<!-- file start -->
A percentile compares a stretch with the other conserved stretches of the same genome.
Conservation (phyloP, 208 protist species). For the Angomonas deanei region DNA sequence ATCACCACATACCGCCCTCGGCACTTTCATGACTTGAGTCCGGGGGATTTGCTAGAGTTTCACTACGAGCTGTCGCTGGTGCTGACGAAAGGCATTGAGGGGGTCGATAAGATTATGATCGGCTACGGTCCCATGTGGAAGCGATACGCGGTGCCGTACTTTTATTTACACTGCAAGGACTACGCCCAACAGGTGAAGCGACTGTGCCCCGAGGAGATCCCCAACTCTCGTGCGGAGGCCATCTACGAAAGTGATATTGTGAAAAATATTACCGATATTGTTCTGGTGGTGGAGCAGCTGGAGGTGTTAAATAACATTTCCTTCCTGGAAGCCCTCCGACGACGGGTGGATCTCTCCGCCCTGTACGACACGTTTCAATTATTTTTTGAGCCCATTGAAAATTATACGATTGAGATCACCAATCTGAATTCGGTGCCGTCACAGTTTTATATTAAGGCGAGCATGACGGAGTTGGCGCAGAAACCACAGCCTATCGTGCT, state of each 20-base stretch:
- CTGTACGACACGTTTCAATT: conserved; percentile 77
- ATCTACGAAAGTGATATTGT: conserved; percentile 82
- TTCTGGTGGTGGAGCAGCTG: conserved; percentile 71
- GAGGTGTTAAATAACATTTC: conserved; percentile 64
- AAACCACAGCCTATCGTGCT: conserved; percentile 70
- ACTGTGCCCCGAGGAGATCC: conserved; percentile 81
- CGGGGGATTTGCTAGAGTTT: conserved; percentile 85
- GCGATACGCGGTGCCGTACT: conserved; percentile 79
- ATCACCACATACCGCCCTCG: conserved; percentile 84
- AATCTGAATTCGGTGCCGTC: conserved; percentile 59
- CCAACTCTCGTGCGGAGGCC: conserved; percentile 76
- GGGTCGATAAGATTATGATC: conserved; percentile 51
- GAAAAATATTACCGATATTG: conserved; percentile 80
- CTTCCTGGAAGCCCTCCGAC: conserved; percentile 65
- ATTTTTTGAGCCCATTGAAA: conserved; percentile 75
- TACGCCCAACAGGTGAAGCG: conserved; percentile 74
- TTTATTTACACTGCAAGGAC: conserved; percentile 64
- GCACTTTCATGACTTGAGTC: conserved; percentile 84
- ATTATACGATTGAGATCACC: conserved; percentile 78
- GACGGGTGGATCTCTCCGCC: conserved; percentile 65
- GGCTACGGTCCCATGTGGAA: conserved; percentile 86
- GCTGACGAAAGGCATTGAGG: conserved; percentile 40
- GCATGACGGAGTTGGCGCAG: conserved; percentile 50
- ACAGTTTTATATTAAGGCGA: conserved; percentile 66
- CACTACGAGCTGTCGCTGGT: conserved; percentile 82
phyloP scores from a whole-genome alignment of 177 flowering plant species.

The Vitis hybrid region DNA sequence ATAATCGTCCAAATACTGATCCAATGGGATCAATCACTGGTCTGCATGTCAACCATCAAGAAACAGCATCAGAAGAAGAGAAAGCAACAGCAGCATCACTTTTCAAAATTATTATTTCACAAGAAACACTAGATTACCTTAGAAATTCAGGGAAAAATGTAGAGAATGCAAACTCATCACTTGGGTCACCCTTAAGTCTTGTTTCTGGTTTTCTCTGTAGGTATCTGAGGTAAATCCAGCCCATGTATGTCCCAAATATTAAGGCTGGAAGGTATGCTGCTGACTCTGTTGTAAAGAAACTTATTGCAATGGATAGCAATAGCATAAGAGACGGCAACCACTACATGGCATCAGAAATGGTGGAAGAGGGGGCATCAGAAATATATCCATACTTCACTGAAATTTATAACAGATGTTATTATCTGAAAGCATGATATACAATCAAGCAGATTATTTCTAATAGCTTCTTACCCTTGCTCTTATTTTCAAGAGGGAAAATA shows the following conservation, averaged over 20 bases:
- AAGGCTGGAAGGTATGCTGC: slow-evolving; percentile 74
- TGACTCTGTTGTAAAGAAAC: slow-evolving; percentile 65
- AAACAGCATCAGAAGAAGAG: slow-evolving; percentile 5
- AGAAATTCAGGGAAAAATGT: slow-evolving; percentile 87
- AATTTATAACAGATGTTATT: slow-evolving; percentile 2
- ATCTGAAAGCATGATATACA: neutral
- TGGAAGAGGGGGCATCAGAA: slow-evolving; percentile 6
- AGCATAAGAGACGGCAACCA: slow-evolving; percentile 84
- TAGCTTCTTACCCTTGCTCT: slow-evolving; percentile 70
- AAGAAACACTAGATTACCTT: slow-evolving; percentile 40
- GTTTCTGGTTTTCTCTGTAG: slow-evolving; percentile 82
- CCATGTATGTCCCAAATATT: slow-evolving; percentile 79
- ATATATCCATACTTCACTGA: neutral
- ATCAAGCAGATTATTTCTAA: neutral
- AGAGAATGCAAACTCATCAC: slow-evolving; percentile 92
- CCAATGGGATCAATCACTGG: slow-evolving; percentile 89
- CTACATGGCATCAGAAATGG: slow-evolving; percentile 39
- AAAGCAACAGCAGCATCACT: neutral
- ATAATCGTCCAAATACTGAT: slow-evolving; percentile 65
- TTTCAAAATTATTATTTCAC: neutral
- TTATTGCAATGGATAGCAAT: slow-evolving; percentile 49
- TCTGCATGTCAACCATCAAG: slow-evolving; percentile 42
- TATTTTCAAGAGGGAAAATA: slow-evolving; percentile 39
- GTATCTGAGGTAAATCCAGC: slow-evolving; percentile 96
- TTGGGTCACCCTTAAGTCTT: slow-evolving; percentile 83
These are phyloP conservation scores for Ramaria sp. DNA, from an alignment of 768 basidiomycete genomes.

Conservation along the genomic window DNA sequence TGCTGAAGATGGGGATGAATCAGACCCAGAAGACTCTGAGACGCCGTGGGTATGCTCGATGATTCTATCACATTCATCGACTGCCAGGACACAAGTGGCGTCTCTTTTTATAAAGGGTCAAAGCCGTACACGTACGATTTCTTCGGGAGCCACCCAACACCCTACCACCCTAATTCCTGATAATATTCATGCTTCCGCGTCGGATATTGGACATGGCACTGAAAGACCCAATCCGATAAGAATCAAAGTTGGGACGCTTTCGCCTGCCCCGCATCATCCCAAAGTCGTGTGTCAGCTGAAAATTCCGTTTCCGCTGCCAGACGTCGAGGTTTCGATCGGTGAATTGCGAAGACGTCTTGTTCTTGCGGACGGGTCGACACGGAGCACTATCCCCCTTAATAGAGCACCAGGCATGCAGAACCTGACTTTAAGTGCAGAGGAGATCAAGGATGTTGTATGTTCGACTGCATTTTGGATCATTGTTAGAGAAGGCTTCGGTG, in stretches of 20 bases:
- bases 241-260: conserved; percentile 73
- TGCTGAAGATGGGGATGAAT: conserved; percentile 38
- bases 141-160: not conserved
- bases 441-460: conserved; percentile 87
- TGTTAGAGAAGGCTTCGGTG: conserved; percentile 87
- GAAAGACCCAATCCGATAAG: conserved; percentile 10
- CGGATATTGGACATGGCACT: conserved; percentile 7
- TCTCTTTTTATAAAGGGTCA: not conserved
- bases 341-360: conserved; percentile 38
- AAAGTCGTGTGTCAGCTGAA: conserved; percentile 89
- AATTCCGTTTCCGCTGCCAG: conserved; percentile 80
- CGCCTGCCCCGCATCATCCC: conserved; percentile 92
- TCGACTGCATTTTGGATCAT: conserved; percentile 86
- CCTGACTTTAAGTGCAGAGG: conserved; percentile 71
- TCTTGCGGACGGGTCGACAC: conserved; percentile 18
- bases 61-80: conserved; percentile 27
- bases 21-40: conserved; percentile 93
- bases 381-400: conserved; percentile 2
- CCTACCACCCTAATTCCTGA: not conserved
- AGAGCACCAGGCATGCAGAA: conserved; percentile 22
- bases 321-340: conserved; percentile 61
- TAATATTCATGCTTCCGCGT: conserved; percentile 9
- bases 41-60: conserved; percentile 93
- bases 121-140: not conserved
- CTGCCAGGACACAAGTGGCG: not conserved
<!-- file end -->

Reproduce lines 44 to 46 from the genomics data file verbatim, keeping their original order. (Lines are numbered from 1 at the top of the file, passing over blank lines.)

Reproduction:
- AGAGAATGCAAACTCATCAC: slow-evolving; percentile 92
- CCAATGGGATCAATCACTGG: slow-evolving; percentile 89
- CTACATGGCATCAGAAATGG: slow-evolving; percentile 39